In order to get to Kona I will most likely need a 60min swim (definitely in the ball park of that already), 4:50 bike, and 3:15 run. In order to do well in Kona so 2023 goals, I would like to do that in the heat and humidity which is why I’m giving myself ample time to prep
Yes, it was a great experience and I was intending it to be a one and done but in the end I didn’t feel I really did myself justice on the day. Next year is obviously a long way away but having experienced it once I looking forward to it more than last year. Fingers crossed I have a good years training and get to the start line fit.
My first IM in 2010 The Outlaw was 11:36 (1:06; 6:06; 4:11)
First KQ IM South Africa 2017 9:27 (1:07; 4:54; 3:17) 3rd in AG
Second KQ IM Maryland 2018 9:09 (1:04; 4:46 ride time was 4:38 without the puncture; 3:12) 1st in AG
Inbetween times there was
2011 Challenge Vichy 12:15
2013 Midnight Man (UK race 9:36 - it was a bit short so realistically would have been around 9:50)
2014 IM Mallorca 10:04
2016 The Outlaw 9:49
You’re right - no secret just consistent training!
I’ve never had a coach but have read and absorbed a lot over the past few years, have a real interest in the training process and have had both successful and less successful periods of racing.
I started running about 11 years ago and got into triathlon when I got bored of just running. I bought a bike, learned to swim properly and did my first Ironman inside six months which isn’t probably what I’d advise anyone else to do!
I think my improvement has been largely through consistent training, particularly on the bike. I’ve only run 3 open marathons, the last one being in 2013 with my PB the year before that. My PB from 2012 is 2:51 and while I am pretty sure I’m a better runner now if I were to run another open marathon I’m not sure I’d do much better than 2:45 so not a huge improvement.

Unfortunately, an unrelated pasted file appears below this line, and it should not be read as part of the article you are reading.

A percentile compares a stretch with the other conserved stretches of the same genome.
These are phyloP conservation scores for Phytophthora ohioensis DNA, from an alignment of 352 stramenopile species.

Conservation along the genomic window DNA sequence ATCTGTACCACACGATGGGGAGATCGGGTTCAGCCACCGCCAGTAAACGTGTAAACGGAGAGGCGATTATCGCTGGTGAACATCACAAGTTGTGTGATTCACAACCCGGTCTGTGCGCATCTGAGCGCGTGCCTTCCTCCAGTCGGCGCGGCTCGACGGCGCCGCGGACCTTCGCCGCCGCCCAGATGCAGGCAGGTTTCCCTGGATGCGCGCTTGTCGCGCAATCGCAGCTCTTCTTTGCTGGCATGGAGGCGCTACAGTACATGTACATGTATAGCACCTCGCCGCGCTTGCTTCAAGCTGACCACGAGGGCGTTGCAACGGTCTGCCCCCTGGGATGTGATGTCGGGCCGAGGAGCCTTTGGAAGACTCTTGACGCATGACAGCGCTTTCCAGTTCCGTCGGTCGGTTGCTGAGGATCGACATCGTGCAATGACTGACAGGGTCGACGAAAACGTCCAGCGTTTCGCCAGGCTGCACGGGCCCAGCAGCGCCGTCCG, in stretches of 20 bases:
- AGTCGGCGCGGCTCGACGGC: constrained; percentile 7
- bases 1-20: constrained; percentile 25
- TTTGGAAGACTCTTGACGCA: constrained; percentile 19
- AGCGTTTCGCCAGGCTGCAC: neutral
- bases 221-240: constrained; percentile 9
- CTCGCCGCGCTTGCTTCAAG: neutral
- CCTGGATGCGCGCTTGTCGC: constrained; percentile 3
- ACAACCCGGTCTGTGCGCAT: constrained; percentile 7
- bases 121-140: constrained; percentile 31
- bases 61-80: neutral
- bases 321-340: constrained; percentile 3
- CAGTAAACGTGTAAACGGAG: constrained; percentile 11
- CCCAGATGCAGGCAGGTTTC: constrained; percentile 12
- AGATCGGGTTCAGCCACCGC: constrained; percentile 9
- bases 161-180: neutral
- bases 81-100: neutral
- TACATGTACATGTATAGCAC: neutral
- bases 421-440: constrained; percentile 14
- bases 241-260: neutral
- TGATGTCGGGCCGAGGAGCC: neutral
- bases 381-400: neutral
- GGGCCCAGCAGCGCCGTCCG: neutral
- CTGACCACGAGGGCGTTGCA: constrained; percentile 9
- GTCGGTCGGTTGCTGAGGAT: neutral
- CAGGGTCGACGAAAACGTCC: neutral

What has got much better have been my bike times which I think has allowed me to run better off the bike. I’ve used TR since it was a beta, and it’s existence coincided with me starting to ride more seriously. Aside from racing the vast majority of my riding is indoors and I’m almost always following one of the TR plans or one I’ve cobbled together using the plans as a base.
The other thing that has helped my riding has been Time Trialling regularly which I’ve done for the past few years. You learn just how hard you can push on the bike and still be capable of running off those races (as long as you can put up with the stick from most of the TT’ers who think that running after a bike race is just stupid!)